Testability Tip for Swift Developers – Parameterize and Push

In a previous “Testability Tip for Swift Developers”, I discussed the principle of observability. “If it’s observable, it’s testable” was the primary conclusion of the article, and I pointed toward using the public access control modifier for parts of your app that you intend to test.

In this edition, I’d like to introduce a new principle that I try to adhere to when I’m unit testing, namely, “If it’s controllable, it’s testable”. Here’s what I mean by “controllable”…


In Testing is to Software as Experiment is to Science, I analyzed how testing software mirrors scientific experimentation. Good scientific experiments are controllable. That is, they are set up such that everything stays as constant as possible except the thing you’re poking at.

Changing multiple things at a time in an experiment clouds the ability to verify that [tweak x] produced [y outcome]. So a scientist will do his/her best to control the environment by holding as many variables constant as possible, so that he/she can make accurate conclusions about the outcome.

The same goes for testing software. If I’m going to automate a test, I want to set up my “experiment” such that I control as much of the system as possible so that I can set up valid expectations and verify results coming from the system under test. Note that I’m using the term “system” in a very broad sense – it could be referring to an entire app, a single “object”, or a function.

Parameterize and push

So where does “parameterize and push” come into play?

Parameterizing sets us up with the ability to provide inputs into the system we’re testing. Anytime you have an input, you have the ability to supply a value of your choosing.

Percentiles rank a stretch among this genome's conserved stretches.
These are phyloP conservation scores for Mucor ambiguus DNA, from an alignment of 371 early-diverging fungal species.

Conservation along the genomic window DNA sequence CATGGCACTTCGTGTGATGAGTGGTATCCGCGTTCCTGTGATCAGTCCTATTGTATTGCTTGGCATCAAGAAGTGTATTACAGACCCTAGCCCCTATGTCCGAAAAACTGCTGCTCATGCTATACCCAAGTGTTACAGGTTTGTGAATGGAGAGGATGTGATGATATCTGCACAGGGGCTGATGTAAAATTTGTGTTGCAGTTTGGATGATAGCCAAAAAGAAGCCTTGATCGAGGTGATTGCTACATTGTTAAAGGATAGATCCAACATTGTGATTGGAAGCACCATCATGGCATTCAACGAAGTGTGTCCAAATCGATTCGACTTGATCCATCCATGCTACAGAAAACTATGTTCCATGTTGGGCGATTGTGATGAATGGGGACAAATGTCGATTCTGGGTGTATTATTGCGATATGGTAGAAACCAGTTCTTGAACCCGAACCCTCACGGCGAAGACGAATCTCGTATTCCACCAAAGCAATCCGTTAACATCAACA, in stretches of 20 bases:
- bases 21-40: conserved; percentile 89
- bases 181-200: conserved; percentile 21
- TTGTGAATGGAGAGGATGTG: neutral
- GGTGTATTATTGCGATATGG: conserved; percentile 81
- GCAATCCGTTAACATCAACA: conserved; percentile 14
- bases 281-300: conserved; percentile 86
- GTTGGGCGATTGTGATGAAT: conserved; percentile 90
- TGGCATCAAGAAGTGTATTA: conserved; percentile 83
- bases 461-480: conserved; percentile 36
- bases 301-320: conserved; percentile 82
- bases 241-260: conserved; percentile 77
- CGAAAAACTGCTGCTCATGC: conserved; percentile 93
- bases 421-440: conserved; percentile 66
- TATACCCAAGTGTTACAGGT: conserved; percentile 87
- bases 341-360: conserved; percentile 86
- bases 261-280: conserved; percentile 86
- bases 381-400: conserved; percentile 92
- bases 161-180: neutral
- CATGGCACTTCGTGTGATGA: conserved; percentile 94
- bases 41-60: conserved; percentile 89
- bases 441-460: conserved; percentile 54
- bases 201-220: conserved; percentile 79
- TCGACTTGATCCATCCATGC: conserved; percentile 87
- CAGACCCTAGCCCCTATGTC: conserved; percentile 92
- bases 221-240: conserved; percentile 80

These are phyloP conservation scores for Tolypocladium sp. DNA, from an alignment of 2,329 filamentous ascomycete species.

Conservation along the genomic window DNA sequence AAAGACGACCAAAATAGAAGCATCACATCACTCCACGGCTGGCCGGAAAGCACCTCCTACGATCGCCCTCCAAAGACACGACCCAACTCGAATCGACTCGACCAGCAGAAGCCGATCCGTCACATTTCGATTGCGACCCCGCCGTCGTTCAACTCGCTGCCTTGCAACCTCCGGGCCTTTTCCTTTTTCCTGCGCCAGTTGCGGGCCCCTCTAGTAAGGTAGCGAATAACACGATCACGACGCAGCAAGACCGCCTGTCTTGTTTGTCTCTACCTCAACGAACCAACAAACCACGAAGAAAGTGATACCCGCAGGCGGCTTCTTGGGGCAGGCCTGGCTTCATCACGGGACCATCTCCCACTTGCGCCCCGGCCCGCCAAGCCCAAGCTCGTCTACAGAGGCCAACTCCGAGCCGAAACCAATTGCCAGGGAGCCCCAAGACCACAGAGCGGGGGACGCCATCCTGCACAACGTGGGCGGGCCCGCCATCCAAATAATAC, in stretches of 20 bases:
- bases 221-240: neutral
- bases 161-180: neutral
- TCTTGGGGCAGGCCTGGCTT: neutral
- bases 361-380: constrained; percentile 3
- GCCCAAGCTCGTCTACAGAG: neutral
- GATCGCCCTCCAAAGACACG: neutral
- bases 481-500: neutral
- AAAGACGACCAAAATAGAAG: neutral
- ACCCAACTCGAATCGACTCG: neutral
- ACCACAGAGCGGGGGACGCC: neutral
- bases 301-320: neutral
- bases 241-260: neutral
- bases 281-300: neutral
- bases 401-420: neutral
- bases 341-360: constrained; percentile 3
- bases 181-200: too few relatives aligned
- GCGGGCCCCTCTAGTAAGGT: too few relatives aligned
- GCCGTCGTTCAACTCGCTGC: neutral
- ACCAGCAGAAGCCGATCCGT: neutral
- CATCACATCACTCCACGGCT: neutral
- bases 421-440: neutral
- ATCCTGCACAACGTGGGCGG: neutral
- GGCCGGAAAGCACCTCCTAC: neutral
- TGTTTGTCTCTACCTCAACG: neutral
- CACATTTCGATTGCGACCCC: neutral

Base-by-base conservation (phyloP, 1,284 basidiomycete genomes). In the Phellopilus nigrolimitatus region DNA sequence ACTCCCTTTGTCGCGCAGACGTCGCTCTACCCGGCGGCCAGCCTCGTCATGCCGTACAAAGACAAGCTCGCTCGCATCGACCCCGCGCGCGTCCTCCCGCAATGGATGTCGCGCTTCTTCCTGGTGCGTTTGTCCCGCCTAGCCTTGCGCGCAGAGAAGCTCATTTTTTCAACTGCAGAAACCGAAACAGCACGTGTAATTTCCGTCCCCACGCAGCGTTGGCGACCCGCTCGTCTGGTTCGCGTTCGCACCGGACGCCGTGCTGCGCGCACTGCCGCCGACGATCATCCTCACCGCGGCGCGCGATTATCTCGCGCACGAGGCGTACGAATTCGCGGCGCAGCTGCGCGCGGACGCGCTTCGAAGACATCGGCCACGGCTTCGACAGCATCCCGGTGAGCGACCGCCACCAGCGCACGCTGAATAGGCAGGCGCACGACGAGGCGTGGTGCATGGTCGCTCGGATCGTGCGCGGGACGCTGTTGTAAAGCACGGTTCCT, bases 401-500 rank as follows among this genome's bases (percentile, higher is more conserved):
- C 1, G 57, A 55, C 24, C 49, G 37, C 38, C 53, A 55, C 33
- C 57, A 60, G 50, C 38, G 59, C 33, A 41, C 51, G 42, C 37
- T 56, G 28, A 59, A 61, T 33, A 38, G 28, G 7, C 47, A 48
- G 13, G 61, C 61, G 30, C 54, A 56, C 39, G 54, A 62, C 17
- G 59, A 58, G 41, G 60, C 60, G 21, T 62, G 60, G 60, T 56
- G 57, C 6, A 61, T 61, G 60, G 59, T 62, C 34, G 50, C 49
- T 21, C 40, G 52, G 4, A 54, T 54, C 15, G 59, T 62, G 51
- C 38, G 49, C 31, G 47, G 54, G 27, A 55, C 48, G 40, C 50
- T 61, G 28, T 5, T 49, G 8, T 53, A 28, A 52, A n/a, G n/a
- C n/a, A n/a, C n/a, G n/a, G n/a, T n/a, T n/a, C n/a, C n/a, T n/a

Serving as inputs to the system, you can view parameters as entry points for controls. They’re “controls” because we decide what those values should be before we pass them off as arguments to those parameters. So long as the system we’re testing only gets the data it uses from its inputs (its parameters), we can be guaranteed predictable, controlled outputs on the other end.

Forms of parameterization

Three forms of parameterization are common:

  1. At the instance level through initializers
  2. At the instance level through property setters
  3. At the function level through function parameters

Using an initializer, or a public variable property, or by adding parameters to your functions and using only those parameters for the function’s computation and output production, you give yourself the ability to control the system in various ways that are appropriate on a test-by-test basis.

Usefulness and examples of parameterization

Setting up your instance definitions to use a set of inputs from the very start through initialization gives you the ability to provide real “production-ready” values in your app, but fake “test-customized” values for testing. Creating fake objects for testing is outside the scope of this article, but providing public initializers with parameters is a really great way to set yourself up for being able to test that particular instance.

 1// Prefer
 2public class DatabaseCommunicator {
 3    let database: Database